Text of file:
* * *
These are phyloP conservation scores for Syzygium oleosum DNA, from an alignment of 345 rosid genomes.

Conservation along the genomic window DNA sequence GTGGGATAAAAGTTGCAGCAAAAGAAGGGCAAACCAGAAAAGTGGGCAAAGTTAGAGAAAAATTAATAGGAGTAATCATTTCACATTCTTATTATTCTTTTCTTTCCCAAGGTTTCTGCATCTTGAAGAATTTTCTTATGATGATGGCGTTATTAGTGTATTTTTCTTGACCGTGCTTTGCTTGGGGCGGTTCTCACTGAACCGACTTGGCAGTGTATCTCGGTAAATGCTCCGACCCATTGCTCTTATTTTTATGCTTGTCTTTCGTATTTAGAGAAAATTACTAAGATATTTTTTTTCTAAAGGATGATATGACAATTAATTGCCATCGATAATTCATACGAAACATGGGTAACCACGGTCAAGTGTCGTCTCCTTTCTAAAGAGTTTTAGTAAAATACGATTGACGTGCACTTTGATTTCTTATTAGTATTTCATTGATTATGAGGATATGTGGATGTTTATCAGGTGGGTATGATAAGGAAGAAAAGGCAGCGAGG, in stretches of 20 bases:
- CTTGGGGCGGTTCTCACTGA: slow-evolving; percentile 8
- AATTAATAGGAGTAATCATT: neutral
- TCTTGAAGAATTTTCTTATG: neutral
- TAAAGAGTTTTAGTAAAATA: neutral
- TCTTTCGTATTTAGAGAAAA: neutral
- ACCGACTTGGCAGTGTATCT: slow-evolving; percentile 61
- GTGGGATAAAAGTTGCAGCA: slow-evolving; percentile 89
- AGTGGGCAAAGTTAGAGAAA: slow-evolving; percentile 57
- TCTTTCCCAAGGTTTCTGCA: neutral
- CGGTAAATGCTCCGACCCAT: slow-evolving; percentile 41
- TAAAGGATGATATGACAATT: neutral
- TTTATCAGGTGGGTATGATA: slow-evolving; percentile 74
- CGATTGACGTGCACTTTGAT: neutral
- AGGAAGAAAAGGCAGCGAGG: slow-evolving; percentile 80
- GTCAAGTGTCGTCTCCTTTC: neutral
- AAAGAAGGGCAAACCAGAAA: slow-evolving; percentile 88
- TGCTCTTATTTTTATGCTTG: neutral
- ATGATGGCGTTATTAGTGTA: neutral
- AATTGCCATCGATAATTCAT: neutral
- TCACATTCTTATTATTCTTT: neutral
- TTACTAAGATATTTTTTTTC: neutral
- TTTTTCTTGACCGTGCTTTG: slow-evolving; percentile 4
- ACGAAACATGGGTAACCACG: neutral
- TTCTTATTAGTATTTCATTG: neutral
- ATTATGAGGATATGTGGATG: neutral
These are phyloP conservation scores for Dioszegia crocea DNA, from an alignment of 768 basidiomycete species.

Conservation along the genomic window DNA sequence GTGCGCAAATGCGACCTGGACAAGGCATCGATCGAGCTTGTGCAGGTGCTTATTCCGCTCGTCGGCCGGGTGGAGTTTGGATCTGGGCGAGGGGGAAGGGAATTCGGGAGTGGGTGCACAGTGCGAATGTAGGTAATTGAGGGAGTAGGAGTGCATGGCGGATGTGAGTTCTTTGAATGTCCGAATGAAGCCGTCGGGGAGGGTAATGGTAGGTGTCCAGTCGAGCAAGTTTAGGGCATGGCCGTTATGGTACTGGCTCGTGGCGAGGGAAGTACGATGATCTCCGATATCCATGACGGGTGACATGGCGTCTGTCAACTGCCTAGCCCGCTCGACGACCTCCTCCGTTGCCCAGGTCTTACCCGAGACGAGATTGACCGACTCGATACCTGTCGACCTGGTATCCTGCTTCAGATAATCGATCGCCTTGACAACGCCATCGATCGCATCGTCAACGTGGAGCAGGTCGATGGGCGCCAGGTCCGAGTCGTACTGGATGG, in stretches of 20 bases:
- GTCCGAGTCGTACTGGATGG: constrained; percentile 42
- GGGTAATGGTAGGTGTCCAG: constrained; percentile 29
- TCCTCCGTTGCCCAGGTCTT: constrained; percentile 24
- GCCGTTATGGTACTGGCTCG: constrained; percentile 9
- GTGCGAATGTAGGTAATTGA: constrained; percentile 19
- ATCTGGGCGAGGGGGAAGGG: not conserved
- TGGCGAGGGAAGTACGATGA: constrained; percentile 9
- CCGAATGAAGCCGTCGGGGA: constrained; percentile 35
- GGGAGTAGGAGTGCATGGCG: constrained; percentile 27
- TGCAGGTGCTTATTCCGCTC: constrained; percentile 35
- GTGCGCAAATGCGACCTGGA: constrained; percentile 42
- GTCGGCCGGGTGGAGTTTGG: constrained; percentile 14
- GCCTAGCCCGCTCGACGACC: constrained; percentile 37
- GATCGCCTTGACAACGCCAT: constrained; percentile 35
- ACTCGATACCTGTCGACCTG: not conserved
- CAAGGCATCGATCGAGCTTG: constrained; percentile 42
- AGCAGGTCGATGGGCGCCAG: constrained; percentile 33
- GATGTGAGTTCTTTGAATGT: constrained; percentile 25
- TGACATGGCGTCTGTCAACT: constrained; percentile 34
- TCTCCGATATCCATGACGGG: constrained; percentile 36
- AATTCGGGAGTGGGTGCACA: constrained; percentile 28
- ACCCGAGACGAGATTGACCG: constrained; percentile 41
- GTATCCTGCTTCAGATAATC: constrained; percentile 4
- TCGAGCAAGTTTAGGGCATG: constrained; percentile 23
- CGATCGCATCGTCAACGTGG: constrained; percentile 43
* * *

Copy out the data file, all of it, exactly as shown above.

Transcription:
These are phyloP conservation scores for Syzygium oleosum DNA, from an alignment of 345 rosid genomes.

Conservation along the genomic window DNA sequence GTGGGATAAAAGTTGCAGCAAAAGAAGGGCAAACCAGAAAAGTGGGCAAAGTTAGAGAAAAATTAATAGGAGTAATCATTTCACATTCTTATTATTCTTTTCTTTCCCAAGGTTTCTGCATCTTGAAGAATTTTCTTATGATGATGGCGTTATTAGTGTATTTTTCTTGACCGTGCTTTGCTTGGGGCGGTTCTCACTGAACCGACTTGGCAGTGTATCTCGGTAAATGCTCCGACCCATTGCTCTTATTTTTATGCTTGTCTTTCGTATTTAGAGAAAATTACTAAGATATTTTTTTTCTAAAGGATGATATGACAATTAATTGCCATCGATAATTCATACGAAACATGGGTAACCACGGTCAAGTGTCGTCTCCTTTCTAAAGAGTTTTAGTAAAATACGATTGACGTGCACTTTGATTTCTTATTAGTATTTCATTGATTATGAGGATATGTGGATGTTTATCAGGTGGGTATGATAAGGAAGAAAAGGCAGCGAGG, in stretches of 20 bases:
- CTTGGGGCGGTTCTCACTGA: slow-evolving; percentile 8
- AATTAATAGGAGTAATCATT: neutral
- TCTTGAAGAATTTTCTTATG: neutral
- TAAAGAGTTTTAGTAAAATA: neutral
- TCTTTCGTATTTAGAGAAAA: neutral
- ACCGACTTGGCAGTGTATCT: slow-evolving; percentile 61
- GTGGGATAAAAGTTGCAGCA: slow-evolving; percentile 89
- AGTGGGCAAAGTTAGAGAAA: slow-evolving; percentile 57
- TCTTTCCCAAGGTTTCTGCA: neutral
- CGGTAAATGCTCCGACCCAT: slow-evolving; percentile 41
- TAAAGGATGATATGACAATT: neutral
- TTTATCAGGTGGGTATGATA: slow-evolving; percentile 74
- CGATTGACGTGCACTTTGAT: neutral
- AGGAAGAAAAGGCAGCGAGG: slow-evolving; percentile 80
- GTCAAGTGTCGTCTCCTTTC: neutral
- AAAGAAGGGCAAACCAGAAA: slow-evolving; percentile 88
- TGCTCTTATTTTTATGCTTG: neutral
- ATGATGGCGTTATTAGTGTA: neutral
- AATTGCCATCGATAATTCAT: neutral
- TCACATTCTTATTATTCTTT: neutral
- TTACTAAGATATTTTTTTTC: neutral
- TTTTTCTTGACCGTGCTTTG: slow-evolving; percentile 4
- ACGAAACATGGGTAACCACG: neutral
- TTCTTATTAGTATTTCATTG: neutral
- ATTATGAGGATATGTGGATG: neutral
These are phyloP conservation scores for Dioszegia crocea DNA, from an alignment of 768 basidiomycete species.

Conservation along the genomic window DNA sequence GTGCGCAAATGCGACCTGGACAAGGCATCGATCGAGCTTGTGCAGGTGCTTATTCCGCTCGTCGGCCGGGTGGAGTTTGGATCTGGGCGAGGGGGAAGGGAATTCGGGAGTGGGTGCACAGTGCGAATGTAGGTAATTGAGGGAGTAGGAGTGCATGGCGGATGTGAGTTCTTTGAATGTCCGAATGAAGCCGTCGGGGAGGGTAATGGTAGGTGTCCAGTCGAGCAAGTTTAGGGCATGGCCGTTATGGTACTGGCTCGTGGCGAGGGAAGTACGATGATCTCCGATATCCATGACGGGTGACATGGCGTCTGTCAACTGCCTAGCCCGCTCGACGACCTCCTCCGTTGCCCAGGTCTTACCCGAGACGAGATTGACCGACTCGATACCTGTCGACCTGGTATCCTGCTTCAGATAATCGATCGCCTTGACAACGCCATCGATCGCATCGTCAACGTGGAGCAGGTCGATGGGCGCCAGGTCCGAGTCGTACTGGATGG, in stretches of 20 bases:
- GTCCGAGTCGTACTGGATGG: constrained; percentile 42
- GGGTAATGGTAGGTGTCCAG: constrained; percentile 29
- TCCTCCGTTGCCCAGGTCTT: constrained; percentile 24
- GCCGTTATGGTACTGGCTCG: constrained; percentile 9
- GTGCGAATGTAGGTAATTGA: constrained; percentile 19
- ATCTGGGCGAGGGGGAAGGG: not conserved
- TGGCGAGGGAAGTACGATGA: constrained; percentile 9
- CCGAATGAAGCCGTCGGGGA: constrained; percentile 35
- GGGAGTAGGAGTGCATGGCG: constrained; percentile 27
- TGCAGGTGCTTATTCCGCTC: constrained; percentile 35
- GTGCGCAAATGCGACCTGGA: constrained; percentile 42
- GTCGGCCGGGTGGAGTTTGG: constrained; percentile 14
- GCCTAGCCCGCTCGACGACC: constrained; percentile 37
- GATCGCCTTGACAACGCCAT: constrained; percentile 35
- ACTCGATACCTGTCGACCTG: not conserved
- CAAGGCATCGATCGAGCTTG: constrained; percentile 42
- AGCAGGTCGATGGGCGCCAG: constrained; percentile 33
- GATGTGAGTTCTTTGAATGT: constrained; percentile 25
- TGACATGGCGTCTGTCAACT: constrained; percentile 34
- TCTCCGATATCCATGACGGG: constrained; percentile 36
- AATTCGGGAGTGGGTGCACA: constrained; percentile 28
- ACCCGAGACGAGATTGACCG: constrained; percentile 41
- GTATCCTGCTTCAGATAATC: constrained; percentile 4
- TCGAGCAAGTTTAGGGCATG: constrained; percentile 23
- CGATCGCATCGTCAACGTGG: constrained; percentile 43